Little Fingers

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FROM THE BOOK REVIEW ARCHIVES

Little Fingers

By : Sujata Noronha
Little Fingers

Little Fingers

Author:
Sheila Dhir
Illustrator:
Mugdha Sethi
Tulika Publishers, 
2010

The title of the book is unassuming, but once you open it to have a read or better still read aloud, Little Fingers takes on large thoughts, happy thoughts.

The book captures the attention of children in the classroom immediately. It does not seem to matter if the listeners are not familiar with the language of the text, because the actions are from the child’s experiences.

The rhyme in the text also allows phonological listening skills and makes a good read aloud for predicting text. The text itself allows for participatory action with the storyline that comes spontaneously to children and makes reading a joy. Particularly happy images are created from experiences like using one’s fingers to do so many things and the understanding that much cannot be done without all of one’s fingers. This message is subtly communicated and well grasped by the end of the reading.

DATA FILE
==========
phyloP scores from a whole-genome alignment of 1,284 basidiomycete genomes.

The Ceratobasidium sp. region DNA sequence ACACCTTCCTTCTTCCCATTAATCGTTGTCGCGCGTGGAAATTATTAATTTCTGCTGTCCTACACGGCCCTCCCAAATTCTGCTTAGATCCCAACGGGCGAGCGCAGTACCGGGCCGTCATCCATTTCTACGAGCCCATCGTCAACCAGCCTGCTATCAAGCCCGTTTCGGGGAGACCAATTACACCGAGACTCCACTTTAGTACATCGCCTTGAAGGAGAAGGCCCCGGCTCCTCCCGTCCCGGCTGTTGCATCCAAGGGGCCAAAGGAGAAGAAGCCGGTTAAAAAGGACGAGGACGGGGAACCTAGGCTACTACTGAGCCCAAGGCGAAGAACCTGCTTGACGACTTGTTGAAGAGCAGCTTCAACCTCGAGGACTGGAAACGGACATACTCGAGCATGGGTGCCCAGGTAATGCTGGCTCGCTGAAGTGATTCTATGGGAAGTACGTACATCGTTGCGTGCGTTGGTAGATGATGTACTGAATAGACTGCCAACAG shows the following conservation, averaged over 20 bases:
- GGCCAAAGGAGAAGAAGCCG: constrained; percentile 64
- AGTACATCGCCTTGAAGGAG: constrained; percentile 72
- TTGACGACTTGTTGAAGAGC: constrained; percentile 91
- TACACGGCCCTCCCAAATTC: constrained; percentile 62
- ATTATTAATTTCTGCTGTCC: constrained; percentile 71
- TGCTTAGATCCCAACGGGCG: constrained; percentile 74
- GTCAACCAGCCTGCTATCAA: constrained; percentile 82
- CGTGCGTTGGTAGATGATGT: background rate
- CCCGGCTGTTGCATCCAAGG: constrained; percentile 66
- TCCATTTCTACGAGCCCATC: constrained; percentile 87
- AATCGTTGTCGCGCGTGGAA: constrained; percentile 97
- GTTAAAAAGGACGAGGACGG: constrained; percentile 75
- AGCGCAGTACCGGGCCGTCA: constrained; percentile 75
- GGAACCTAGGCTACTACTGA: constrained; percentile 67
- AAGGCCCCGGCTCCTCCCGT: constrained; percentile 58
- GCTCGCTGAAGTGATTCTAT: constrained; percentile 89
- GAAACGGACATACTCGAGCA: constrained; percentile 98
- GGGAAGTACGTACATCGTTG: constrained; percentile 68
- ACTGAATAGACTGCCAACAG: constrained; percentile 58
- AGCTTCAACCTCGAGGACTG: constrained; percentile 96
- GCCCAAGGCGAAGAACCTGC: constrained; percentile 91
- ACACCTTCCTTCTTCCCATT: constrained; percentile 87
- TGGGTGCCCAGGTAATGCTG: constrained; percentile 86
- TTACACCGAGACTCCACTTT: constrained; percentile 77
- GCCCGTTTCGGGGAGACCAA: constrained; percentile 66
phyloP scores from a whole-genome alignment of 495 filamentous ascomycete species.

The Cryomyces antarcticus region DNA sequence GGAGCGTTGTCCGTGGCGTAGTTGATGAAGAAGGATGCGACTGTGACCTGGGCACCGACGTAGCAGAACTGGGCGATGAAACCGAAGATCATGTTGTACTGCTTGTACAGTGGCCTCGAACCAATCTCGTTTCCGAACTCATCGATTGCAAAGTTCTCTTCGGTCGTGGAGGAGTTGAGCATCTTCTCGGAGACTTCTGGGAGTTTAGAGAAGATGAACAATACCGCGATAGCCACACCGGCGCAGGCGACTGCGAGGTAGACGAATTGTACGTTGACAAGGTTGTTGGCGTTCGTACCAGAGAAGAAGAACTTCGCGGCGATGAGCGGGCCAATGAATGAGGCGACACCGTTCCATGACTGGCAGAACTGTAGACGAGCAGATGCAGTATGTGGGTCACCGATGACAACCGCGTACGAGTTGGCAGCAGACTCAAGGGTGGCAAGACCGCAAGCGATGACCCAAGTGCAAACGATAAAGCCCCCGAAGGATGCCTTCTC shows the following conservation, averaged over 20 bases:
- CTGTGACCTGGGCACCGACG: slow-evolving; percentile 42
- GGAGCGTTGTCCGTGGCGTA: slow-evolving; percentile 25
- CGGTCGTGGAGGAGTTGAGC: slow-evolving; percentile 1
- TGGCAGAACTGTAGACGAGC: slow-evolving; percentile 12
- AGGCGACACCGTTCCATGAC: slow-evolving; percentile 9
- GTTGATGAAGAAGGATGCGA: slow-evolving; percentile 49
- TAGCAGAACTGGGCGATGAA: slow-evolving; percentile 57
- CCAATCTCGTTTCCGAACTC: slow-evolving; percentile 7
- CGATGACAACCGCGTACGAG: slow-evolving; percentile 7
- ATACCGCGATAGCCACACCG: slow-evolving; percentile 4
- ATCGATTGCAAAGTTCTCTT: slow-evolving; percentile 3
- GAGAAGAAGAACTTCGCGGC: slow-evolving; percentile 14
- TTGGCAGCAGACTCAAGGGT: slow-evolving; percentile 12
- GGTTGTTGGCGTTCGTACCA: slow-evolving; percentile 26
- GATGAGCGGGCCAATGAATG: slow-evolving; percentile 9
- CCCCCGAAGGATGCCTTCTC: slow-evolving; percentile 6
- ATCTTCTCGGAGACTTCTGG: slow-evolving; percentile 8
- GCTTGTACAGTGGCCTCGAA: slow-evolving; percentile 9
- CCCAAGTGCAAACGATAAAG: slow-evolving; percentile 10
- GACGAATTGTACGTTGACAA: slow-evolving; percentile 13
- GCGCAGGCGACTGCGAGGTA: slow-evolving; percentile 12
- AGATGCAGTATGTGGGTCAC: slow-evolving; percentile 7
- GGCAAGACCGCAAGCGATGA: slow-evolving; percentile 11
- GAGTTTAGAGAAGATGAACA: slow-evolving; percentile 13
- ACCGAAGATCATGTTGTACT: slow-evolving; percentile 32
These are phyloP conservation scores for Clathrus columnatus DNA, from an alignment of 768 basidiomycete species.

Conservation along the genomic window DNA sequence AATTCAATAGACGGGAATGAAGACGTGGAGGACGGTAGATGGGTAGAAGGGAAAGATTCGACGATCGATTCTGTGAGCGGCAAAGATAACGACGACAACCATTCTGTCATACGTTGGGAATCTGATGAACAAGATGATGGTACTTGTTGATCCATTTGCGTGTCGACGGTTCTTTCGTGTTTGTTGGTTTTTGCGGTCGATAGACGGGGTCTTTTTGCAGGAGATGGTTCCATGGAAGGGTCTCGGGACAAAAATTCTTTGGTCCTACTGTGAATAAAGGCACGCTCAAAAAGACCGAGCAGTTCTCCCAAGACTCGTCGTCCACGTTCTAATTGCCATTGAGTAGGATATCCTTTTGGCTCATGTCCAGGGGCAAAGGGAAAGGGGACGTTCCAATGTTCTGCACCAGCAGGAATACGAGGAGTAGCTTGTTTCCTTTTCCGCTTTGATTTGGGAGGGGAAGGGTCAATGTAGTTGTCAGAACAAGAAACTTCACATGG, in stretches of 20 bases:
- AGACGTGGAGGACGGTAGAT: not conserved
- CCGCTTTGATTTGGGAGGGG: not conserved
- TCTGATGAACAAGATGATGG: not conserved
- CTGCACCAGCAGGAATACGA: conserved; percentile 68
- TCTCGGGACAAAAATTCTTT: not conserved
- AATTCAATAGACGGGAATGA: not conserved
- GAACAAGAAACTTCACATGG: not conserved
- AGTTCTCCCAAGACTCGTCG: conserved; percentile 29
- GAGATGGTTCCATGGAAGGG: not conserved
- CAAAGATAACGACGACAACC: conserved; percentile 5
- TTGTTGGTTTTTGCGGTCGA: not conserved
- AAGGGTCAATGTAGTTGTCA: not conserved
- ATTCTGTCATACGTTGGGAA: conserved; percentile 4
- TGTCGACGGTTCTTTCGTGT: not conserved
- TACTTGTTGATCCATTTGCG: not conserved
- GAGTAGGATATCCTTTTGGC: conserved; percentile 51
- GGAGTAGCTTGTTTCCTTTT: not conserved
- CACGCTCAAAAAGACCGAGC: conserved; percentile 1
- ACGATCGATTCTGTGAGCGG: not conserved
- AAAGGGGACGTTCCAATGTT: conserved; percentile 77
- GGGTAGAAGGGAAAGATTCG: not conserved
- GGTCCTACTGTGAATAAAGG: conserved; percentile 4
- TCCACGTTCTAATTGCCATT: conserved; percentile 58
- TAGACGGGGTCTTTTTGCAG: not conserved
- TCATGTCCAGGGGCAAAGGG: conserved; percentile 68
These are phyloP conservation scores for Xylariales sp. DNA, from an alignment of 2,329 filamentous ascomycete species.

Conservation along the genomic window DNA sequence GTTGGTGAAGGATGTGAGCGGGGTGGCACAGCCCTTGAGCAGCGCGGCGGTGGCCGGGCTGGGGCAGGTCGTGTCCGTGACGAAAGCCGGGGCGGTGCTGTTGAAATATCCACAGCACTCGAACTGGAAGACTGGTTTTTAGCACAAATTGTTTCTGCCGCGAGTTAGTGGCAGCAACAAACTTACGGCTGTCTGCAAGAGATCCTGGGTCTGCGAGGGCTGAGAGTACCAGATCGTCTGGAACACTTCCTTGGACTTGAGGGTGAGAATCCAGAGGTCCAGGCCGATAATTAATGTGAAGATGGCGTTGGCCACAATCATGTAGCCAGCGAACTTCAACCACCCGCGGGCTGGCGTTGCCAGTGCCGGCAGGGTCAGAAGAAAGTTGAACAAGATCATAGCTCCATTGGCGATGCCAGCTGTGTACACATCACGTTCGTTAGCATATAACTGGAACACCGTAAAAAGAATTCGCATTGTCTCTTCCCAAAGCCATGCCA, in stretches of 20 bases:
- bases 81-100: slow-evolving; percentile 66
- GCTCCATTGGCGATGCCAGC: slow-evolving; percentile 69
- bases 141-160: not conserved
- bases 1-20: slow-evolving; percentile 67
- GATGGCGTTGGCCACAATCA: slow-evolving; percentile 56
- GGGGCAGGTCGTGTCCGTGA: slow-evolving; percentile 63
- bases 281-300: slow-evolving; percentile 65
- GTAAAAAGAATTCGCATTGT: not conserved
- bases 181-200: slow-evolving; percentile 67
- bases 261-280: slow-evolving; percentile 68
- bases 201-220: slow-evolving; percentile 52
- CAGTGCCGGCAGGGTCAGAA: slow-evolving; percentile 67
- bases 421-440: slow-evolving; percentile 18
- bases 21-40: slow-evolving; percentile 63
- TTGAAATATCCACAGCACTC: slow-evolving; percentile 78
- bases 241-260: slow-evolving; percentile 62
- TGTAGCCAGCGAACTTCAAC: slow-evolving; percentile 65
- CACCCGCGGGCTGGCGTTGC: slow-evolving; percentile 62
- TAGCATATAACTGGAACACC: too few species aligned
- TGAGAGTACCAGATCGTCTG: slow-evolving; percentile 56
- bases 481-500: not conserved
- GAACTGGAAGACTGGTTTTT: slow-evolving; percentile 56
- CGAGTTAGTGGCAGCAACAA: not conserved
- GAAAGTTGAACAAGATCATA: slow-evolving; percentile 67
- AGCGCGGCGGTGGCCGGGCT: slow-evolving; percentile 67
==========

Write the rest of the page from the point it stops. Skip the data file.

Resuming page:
The illustrations are thoughtfully executed and laid out in an artistic way with the text. Using colour to highlight the finger being written about makes it instantly understood by the viewer. While we were attracted to all the pictures, and proud to see brown hands in print, the last two pages are especially wonderful and one can leave the reading knowing that the children have loved and listened well as they wave bye bye and say ‘namaste’.

Sujata Noronha is an educator who lives and works in Goa. Her work includes opening reading windows to children all over the State, through Bookworm—a children’s library that takes books to schools and communities.